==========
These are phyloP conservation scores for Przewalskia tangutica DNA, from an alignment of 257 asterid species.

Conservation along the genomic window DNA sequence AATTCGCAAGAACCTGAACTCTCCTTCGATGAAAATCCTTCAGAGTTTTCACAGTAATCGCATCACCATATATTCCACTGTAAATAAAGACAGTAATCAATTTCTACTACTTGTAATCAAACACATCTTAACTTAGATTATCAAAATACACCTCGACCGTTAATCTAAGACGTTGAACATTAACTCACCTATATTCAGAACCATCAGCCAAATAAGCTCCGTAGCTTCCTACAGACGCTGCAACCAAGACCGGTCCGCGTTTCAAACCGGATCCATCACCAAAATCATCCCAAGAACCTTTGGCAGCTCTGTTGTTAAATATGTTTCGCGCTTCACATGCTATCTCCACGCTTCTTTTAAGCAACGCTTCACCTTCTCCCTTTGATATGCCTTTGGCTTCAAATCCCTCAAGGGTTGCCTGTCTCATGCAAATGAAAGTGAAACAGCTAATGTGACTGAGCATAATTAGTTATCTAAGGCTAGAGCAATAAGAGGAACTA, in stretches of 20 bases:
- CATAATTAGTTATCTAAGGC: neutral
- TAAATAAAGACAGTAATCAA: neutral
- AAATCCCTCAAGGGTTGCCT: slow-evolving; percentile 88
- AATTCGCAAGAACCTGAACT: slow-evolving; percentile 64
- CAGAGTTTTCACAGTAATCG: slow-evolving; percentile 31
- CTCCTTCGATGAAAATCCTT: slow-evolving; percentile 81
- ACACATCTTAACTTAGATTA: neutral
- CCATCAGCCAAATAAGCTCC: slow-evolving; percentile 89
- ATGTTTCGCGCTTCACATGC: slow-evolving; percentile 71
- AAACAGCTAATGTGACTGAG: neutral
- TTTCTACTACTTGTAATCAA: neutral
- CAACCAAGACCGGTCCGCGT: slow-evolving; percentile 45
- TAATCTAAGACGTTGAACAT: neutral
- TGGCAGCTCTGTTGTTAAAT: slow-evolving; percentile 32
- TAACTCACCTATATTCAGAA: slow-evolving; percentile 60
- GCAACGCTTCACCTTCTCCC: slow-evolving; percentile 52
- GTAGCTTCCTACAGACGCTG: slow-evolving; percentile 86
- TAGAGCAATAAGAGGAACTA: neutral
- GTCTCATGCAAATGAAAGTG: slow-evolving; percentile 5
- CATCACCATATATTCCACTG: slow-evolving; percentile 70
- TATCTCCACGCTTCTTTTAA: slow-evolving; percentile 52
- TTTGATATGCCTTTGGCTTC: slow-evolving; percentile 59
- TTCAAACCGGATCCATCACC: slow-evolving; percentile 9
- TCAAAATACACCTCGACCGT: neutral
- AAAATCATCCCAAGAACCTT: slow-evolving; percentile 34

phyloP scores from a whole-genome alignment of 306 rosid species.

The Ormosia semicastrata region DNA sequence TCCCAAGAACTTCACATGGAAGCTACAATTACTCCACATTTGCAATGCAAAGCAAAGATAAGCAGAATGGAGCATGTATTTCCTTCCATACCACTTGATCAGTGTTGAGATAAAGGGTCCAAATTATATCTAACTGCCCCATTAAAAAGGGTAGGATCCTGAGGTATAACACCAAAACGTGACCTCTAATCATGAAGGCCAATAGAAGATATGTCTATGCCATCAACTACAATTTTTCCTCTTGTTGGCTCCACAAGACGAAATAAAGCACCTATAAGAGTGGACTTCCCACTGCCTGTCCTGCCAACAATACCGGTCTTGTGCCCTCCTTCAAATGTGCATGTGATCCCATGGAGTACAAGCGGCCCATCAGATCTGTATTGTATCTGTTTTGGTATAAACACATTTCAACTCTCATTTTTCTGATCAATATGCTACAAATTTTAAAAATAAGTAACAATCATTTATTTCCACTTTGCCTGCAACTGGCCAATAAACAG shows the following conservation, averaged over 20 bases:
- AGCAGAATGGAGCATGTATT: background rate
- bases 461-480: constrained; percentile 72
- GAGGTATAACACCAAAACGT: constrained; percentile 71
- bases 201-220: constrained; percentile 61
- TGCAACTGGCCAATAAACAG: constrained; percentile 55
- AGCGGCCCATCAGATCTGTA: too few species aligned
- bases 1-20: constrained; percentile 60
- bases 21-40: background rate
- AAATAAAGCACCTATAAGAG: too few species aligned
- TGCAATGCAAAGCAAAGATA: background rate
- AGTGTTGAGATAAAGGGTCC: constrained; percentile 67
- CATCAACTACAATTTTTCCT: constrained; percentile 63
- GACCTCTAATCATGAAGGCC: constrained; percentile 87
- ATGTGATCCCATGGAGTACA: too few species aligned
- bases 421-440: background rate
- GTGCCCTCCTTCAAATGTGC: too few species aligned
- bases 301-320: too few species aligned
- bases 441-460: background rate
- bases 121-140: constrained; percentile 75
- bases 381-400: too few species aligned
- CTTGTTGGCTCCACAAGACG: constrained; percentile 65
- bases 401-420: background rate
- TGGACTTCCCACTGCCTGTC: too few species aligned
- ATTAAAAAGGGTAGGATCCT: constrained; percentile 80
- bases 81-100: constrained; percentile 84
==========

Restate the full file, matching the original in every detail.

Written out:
These are phyloP conservation scores for Przewalskia tangutica DNA, from an alignment of 257 asterid species.

Conservation along the genomic window DNA sequence AATTCGCAAGAACCTGAACTCTCCTTCGATGAAAATCCTTCAGAGTTTTCACAGTAATCGCATCACCATATATTCCACTGTAAATAAAGACAGTAATCAATTTCTACTACTTGTAATCAAACACATCTTAACTTAGATTATCAAAATACACCTCGACCGTTAATCTAAGACGTTGAACATTAACTCACCTATATTCAGAACCATCAGCCAAATAAGCTCCGTAGCTTCCTACAGACGCTGCAACCAAGACCGGTCCGCGTTTCAAACCGGATCCATCACCAAAATCATCCCAAGAACCTTTGGCAGCTCTGTTGTTAAATATGTTTCGCGCTTCACATGCTATCTCCACGCTTCTTTTAAGCAACGCTTCACCTTCTCCCTTTGATATGCCTTTGGCTTCAAATCCCTCAAGGGTTGCCTGTCTCATGCAAATGAAAGTGAAACAGCTAATGTGACTGAGCATAATTAGTTATCTAAGGCTAGAGCAATAAGAGGAACTA, in stretches of 20 bases:
- CATAATTAGTTATCTAAGGC: neutral
- TAAATAAAGACAGTAATCAA: neutral
- AAATCCCTCAAGGGTTGCCT: slow-evolving; percentile 88
- AATTCGCAAGAACCTGAACT: slow-evolving; percentile 64
- CAGAGTTTTCACAGTAATCG: slow-evolving; percentile 31
- CTCCTTCGATGAAAATCCTT: slow-evolving; percentile 81
- ACACATCTTAACTTAGATTA: neutral
- CCATCAGCCAAATAAGCTCC: slow-evolving; percentile 89
- ATGTTTCGCGCTTCACATGC: slow-evolving; percentile 71
- AAACAGCTAATGTGACTGAG: neutral
- TTTCTACTACTTGTAATCAA: neutral
- CAACCAAGACCGGTCCGCGT: slow-evolving; percentile 45
- TAATCTAAGACGTTGAACAT: neutral
- TGGCAGCTCTGTTGTTAAAT: slow-evolving; percentile 32
- TAACTCACCTATATTCAGAA: slow-evolving; percentile 60
- GCAACGCTTCACCTTCTCCC: slow-evolving; percentile 52
- GTAGCTTCCTACAGACGCTG: slow-evolving; percentile 86
- TAGAGCAATAAGAGGAACTA: neutral
- GTCTCATGCAAATGAAAGTG: slow-evolving; percentile 5
- CATCACCATATATTCCACTG: slow-evolving; percentile 70
- TATCTCCACGCTTCTTTTAA: slow-evolving; percentile 52
- TTTGATATGCCTTTGGCTTC: slow-evolving; percentile 59
- TTCAAACCGGATCCATCACC: slow-evolving; percentile 9
- TCAAAATACACCTCGACCGT: neutral
- AAAATCATCCCAAGAACCTT: slow-evolving; percentile 34

phyloP scores from a whole-genome alignment of 306 rosid species.

The Ormosia semicastrata region DNA sequence TCCCAAGAACTTCACATGGAAGCTACAATTACTCCACATTTGCAATGCAAAGCAAAGATAAGCAGAATGGAGCATGTATTTCCTTCCATACCACTTGATCAGTGTTGAGATAAAGGGTCCAAATTATATCTAACTGCCCCATTAAAAAGGGTAGGATCCTGAGGTATAACACCAAAACGTGACCTCTAATCATGAAGGCCAATAGAAGATATGTCTATGCCATCAACTACAATTTTTCCTCTTGTTGGCTCCACAAGACGAAATAAAGCACCTATAAGAGTGGACTTCCCACTGCCTGTCCTGCCAACAATACCGGTCTTGTGCCCTCCTTCAAATGTGCATGTGATCCCATGGAGTACAAGCGGCCCATCAGATCTGTATTGTATCTGTTTTGGTATAAACACATTTCAACTCTCATTTTTCTGATCAATATGCTACAAATTTTAAAAATAAGTAACAATCATTTATTTCCACTTTGCCTGCAACTGGCCAATAAACAG shows the following conservation, averaged over 20 bases:
- AGCAGAATGGAGCATGTATT: background rate
- bases 461-480: constrained; percentile 72
- GAGGTATAACACCAAAACGT: constrained; percentile 71
- bases 201-220: constrained; percentile 61
- TGCAACTGGCCAATAAACAG: constrained; percentile 55
- AGCGGCCCATCAGATCTGTA: too few species aligned
- bases 1-20: constrained; percentile 60
- bases 21-40: background rate
- AAATAAAGCACCTATAAGAG: too few species aligned
- TGCAATGCAAAGCAAAGATA: background rate
- AGTGTTGAGATAAAGGGTCC: constrained; percentile 67
- CATCAACTACAATTTTTCCT: constrained; percentile 63
- GACCTCTAATCATGAAGGCC: constrained; percentile 87
- ATGTGATCCCATGGAGTACA: too few species aligned
- bases 421-440: background rate
- GTGCCCTCCTTCAAATGTGC: too few species aligned
- bases 301-320: too few species aligned
- bases 441-460: background rate
- bases 121-140: constrained; percentile 75
- bases 381-400: too few species aligned
- CTTGTTGGCTCCACAAGACG: constrained; percentile 65
- bases 401-420: background rate
- TGGACTTCCCACTGCCTGTC: too few species aligned
- ATTAAAAAGGGTAGGATCCT: constrained; percentile 80
- bases 81-100: constrained; percentile 84